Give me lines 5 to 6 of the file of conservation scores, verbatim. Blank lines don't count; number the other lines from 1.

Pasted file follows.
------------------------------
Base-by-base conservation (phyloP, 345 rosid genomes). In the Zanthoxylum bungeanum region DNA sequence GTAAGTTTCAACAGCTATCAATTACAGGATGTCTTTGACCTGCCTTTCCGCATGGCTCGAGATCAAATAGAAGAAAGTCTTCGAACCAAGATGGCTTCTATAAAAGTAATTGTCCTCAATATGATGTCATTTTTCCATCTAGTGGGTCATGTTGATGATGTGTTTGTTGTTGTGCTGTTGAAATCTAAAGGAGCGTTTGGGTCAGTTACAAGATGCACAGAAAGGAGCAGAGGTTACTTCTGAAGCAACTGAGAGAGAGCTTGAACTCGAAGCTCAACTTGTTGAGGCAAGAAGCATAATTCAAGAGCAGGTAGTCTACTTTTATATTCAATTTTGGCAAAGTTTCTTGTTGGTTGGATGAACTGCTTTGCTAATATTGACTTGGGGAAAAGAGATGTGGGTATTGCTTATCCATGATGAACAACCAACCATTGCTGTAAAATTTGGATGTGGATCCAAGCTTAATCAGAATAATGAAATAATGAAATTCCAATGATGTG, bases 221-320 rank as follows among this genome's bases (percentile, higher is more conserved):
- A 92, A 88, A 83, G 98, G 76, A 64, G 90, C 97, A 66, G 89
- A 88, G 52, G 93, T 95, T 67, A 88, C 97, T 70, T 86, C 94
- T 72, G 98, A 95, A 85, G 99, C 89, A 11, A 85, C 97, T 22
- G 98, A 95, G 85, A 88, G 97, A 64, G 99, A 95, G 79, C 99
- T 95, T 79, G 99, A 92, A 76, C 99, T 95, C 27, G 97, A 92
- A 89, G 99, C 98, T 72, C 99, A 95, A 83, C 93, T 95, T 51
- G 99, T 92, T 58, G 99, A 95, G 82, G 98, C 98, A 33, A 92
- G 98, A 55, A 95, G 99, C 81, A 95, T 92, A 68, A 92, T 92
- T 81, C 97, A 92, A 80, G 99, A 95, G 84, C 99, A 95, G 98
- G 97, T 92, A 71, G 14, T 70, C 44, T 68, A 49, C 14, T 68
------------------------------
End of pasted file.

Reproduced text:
- G 98, A 95, G 85, A 88, G 97, A 64, G 99, A 95, G 79, C 99
- T 95, T 79, G 99, A 92, A 76, C 99, T 95, C 27, G 97, A 92